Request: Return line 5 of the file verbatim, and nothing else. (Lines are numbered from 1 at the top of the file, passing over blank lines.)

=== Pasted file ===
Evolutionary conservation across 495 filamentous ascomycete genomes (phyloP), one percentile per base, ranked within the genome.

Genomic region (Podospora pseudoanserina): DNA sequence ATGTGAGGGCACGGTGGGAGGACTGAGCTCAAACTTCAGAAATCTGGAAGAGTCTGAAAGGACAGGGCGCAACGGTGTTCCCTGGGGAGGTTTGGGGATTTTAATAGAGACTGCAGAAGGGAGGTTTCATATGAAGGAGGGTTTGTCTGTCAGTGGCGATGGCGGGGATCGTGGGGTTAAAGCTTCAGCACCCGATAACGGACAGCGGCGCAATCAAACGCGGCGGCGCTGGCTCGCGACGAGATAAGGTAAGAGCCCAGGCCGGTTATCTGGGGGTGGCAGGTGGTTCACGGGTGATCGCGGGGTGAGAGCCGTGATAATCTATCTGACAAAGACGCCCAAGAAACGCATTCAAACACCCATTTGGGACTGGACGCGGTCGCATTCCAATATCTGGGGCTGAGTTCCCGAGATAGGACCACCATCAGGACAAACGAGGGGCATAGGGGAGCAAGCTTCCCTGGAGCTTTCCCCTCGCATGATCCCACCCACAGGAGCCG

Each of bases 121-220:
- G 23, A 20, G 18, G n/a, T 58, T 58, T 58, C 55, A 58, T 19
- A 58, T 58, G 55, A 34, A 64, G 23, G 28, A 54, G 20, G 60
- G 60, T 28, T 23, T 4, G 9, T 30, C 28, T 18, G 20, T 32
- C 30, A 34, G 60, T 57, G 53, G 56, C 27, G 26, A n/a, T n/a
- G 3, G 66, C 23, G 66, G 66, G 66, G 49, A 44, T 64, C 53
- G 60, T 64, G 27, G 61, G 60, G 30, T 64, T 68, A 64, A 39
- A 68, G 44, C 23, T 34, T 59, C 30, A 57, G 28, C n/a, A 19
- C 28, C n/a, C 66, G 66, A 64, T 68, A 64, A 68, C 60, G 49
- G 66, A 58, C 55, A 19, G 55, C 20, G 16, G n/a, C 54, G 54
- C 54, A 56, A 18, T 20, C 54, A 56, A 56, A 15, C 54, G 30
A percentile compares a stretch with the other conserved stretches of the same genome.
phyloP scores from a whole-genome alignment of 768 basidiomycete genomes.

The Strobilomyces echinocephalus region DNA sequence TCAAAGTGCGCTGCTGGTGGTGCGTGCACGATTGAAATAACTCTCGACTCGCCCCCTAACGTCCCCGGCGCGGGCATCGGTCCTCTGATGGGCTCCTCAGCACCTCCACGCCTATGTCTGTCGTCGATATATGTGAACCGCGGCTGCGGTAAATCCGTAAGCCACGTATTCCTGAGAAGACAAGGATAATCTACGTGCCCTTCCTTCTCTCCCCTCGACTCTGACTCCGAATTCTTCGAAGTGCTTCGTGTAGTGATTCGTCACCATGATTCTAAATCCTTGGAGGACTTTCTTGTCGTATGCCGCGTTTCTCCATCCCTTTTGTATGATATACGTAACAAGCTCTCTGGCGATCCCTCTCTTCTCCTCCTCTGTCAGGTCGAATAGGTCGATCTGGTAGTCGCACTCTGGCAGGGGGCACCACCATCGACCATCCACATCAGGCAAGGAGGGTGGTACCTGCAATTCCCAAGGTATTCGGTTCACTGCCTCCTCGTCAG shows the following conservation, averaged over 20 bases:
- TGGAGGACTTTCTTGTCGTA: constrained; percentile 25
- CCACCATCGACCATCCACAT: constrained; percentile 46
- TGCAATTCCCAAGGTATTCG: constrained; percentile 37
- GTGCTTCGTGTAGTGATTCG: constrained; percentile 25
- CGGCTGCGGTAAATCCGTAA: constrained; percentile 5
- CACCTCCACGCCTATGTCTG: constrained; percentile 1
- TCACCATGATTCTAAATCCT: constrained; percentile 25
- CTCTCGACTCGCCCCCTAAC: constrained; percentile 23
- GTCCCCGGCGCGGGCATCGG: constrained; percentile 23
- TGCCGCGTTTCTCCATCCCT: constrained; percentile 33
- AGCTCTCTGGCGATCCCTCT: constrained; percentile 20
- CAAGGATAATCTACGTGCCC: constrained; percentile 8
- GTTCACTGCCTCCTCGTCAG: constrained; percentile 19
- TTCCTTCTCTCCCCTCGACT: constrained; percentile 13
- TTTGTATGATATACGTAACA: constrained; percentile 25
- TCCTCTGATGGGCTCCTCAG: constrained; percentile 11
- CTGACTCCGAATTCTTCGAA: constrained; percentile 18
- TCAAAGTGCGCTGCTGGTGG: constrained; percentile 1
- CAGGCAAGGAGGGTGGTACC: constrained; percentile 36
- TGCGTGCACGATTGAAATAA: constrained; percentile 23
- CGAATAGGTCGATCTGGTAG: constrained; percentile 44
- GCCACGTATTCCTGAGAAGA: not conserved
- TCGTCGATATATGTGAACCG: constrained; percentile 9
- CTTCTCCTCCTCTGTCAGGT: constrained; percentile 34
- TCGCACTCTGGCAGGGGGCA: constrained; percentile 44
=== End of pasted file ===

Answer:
- A 58, T 58, G 55, A 34, A 64, G 23, G 28, A 54, G 20, G 60